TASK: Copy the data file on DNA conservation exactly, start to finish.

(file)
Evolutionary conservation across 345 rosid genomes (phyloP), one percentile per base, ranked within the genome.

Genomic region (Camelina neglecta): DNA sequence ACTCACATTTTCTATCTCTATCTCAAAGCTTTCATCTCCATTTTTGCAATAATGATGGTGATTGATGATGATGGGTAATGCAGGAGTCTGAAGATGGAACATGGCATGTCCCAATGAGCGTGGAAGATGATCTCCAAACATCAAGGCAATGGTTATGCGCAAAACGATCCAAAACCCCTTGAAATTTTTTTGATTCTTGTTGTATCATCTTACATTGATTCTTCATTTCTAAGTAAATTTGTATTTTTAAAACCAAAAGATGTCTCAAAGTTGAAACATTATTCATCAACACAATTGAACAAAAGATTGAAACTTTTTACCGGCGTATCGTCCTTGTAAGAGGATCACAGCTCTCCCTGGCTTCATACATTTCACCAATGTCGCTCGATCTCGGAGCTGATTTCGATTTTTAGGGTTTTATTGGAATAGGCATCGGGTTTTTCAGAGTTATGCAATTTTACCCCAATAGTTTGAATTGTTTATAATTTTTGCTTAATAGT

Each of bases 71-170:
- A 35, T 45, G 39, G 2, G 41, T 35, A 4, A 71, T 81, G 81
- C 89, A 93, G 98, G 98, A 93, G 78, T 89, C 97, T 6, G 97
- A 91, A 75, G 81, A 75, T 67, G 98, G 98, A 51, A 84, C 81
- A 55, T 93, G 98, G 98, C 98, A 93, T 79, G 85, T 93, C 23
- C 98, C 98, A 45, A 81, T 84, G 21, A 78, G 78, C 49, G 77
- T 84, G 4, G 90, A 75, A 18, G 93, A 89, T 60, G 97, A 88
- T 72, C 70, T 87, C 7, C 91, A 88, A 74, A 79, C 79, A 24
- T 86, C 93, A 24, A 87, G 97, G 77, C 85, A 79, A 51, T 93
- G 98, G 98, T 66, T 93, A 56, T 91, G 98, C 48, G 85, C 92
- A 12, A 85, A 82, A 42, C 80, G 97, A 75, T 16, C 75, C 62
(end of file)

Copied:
Evolutionary conservation across 345 rosid genomes (phyloP), one percentile per base, ranked within the genome.

Genomic region (Camelina neglecta): DNA sequence ACTCACATTTTCTATCTCTATCTCAAAGCTTTCATCTCCATTTTTGCAATAATGATGGTGATTGATGATGATGGGTAATGCAGGAGTCTGAAGATGGAACATGGCATGTCCCAATGAGCGTGGAAGATGATCTCCAAACATCAAGGCAATGGTTATGCGCAAAACGATCCAAAACCCCTTGAAATTTTTTTGATTCTTGTTGTATCATCTTACATTGATTCTTCATTTCTAAGTAAATTTGTATTTTTAAAACCAAAAGATGTCTCAAAGTTGAAACATTATTCATCAACACAATTGAACAAAAGATTGAAACTTTTTACCGGCGTATCGTCCTTGTAAGAGGATCACAGCTCTCCCTGGCTTCATACATTTCACCAATGTCGCTCGATCTCGGAGCTGATTTCGATTTTTAGGGTTTTATTGGAATAGGCATCGGGTTTTTCAGAGTTATGCAATTTTACCCCAATAGTTTGAATTGTTTATAATTTTTGCTTAATAGT

Each of bases 71-170:
- A 35, T 45, G 39, G 2, G 41, T 35, A 4, A 71, T 81, G 81
- C 89, A 93, G 98, G 98, A 93, G 78, T 89, C 97, T 6, G 97
- A 91, A 75, G 81, A 75, T 67, G 98, G 98, A 51, A 84, C 81
- A 55, T 93, G 98, G 98, C 98, A 93, T 79, G 85, T 93, C 23
- C 98, C 98, A 45, A 81, T 84, G 21, A 78, G 78, C 49, G 77
- T 84, G 4, G 90, A 75, A 18, G 93, A 89, T 60, G 97, A 88
- T 72, C 70, T 87, C 7, C 91, A 88, A 74, A 79, C 79, A 24
- T 86, C 93, A 24, A 87, G 97, G 77, C 85, A 79, A 51, T 93
- G 98, G 98, T 66, T 93, A 56, T 91, G 98, C 48, G 85, C 92
- A 12, A 85, A 82, A 42, C 80, G 97, A 75, T 16, C 75, C 62